75 
 : April 16, 2018, 09:12:09 AM 
mike siegel - uncknown
Ok... VIVA Lil !

yes, yes... I know the story. I stopped thinking too much about those things. I too try to help releases here and there,
but they all want to run their own show (messing things up)... What else can you do... (besides maybe starting a BD label).

I know your terrific comparison-videos don't cover the color-issues, yet the IB print
so much reminds me of the GBU 35mm theatrical screenings... Nice :).

I never knew the Paramount BD is missing shots from the opening scene
included in the German 35mm version! (which I saw at least 10 times over the years in cinema's !).
I only thought from time to time "wasn't there more screen time regarding Woody Strode & the drops of water ?".
At least that thought was right :).

Do any US versions have the correct music for the end of the movie i.e no CHEYENNE theme?

 76 
 : April 16, 2018, 08:54:19 AM 
mike siegel - noodles_leone
Kino did a terrible job trying to correct it, they needed to do it scene by scene but instead just used an overall fix on the entire thing.

I don't know how much they actually care, but in the end it's really a matter of budget. Colorists are really expensive... although with the IB print as a reference they could have an Intern on Premiere Pro do 90% of the film correctly in under a week.

 77 
 : April 16, 2018, 08:41:20 AM 
mike siegel - mike siegel
Ok... VIVA Lil !

yes, yes... I know the story. I stopped thinking too much about those things. I too try to help releases here and there,
but they all want to run their own show (messing things up)... What else can you do... (besides maybe starting a BD label).

I know your terrific comparison-videos don't cover the color-issues, yet the IB print
so much reminds me of the GBU 35mm theatrical screenings... Nice :).

I never knew the Paramount BD is missing shots from the opening scene
included in the German 35mm version! (which I saw at least 10 times over the years in cinema's !).
I only thought from time to time "wasn't there more screen time regarding Woody Strode & the drops of water ?".
At least that thought was right :).

 78 
 : April 16, 2018, 08:27:50 AM 
mike siegel - Jordan Krug
Long live your IB Tech print. The only real reference left it seems...

Ah, I wish it were mine, but Lil Brutto here is the one with all the prints. We were willing to share the prints with Kino but they ignored our offer, then proceeded to belittle us when it was pointed out they had copied a dvd of the film instead of a print to recreate the 1967 cut. I should mention that any conclusions based on the research etc is a product of lots of back and forth discussions between Lil Brutto and I. I just happened to already have a blog. Also, most of the videos I posted for comparison purposes were not really meant to specifically judge colour, only the cuts themselves. But yes, the prints have a nice golden look with white teeth and blue skies. They LEAN towards green but nowhere near what the MGM 4K looks like. Kino did a terrible job trying to correct it, they needed to do it scene by scene but instead just used an overall fix on the entire thing.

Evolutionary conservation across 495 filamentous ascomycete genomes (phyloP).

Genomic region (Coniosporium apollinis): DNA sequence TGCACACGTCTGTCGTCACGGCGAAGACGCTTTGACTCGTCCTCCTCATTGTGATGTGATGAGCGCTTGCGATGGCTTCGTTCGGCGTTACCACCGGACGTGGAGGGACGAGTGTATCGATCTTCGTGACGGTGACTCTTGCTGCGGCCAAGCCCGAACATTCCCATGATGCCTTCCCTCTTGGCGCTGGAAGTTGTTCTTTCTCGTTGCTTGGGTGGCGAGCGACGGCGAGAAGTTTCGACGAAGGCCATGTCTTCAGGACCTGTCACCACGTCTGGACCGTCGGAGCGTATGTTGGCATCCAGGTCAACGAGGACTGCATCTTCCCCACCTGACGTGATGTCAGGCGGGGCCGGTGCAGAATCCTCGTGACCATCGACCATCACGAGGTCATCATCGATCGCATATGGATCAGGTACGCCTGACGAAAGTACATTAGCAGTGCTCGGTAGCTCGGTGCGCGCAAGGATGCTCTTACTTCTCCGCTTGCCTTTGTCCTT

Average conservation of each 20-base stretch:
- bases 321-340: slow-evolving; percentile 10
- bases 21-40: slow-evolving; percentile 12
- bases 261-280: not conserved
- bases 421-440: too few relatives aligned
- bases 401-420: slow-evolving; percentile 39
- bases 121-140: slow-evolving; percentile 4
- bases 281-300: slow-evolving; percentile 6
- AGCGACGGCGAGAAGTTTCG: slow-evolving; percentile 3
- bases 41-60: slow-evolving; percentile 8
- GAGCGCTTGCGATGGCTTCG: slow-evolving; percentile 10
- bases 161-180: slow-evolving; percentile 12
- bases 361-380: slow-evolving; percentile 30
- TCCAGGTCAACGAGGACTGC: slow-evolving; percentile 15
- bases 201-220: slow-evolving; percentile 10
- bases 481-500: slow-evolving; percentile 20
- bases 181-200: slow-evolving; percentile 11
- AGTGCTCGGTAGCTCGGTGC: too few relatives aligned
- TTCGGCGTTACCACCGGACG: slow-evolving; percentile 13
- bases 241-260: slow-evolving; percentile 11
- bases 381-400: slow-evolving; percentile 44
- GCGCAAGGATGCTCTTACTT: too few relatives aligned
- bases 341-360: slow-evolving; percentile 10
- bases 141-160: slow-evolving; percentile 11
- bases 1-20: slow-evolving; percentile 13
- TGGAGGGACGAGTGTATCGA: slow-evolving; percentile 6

79 
 : April 16, 2018, 07:09:05 AM 
cigar joe - XhcnoirX
It's one of those films that slipped through the cracks, if you're into noir you'll appreciate it more for what they were trying to do, what with the cinematography and the nod to Angels Flight. It's flawed though.

Another Bridges Noir worth looking at is Cutter's Way

Thanks, I've also added that one to the watchlist now  O0

 80 
 : April 16, 2018, 06:40:59 AM 
cigar joe - cigar joe
Thanks for the review/screencaps. I've not yet seen this one, but it looks interesting enough  O0

It's one of those films that slipped through the cracks, if you're into noir you'll appreciate it more for what they were trying to do, what with the cinematography and the nod to Angels Flight. It's flawed though.

Another Bridges Noir worth looking at is Cutter's Way About Cutter (John Heard) a drunk double amputee Vietnam War hero and his friend Bone (Bridges) a Hollywood gigolo, it starts off strongly Noir then goes a bit lighter towards the end.

Bone after his 1966 Austin Healy breaks down in an alley during a rainstorm sees someone in a Caddy dump something in a trash can. When he goes to retrieve the car he finds out that the body of a woman was dumped. When he tells Cutter about it Cutter gets it in his head that he will solve the murder, he sort of sees it as a path to redemption.

It's up for a Noirsville review soon also.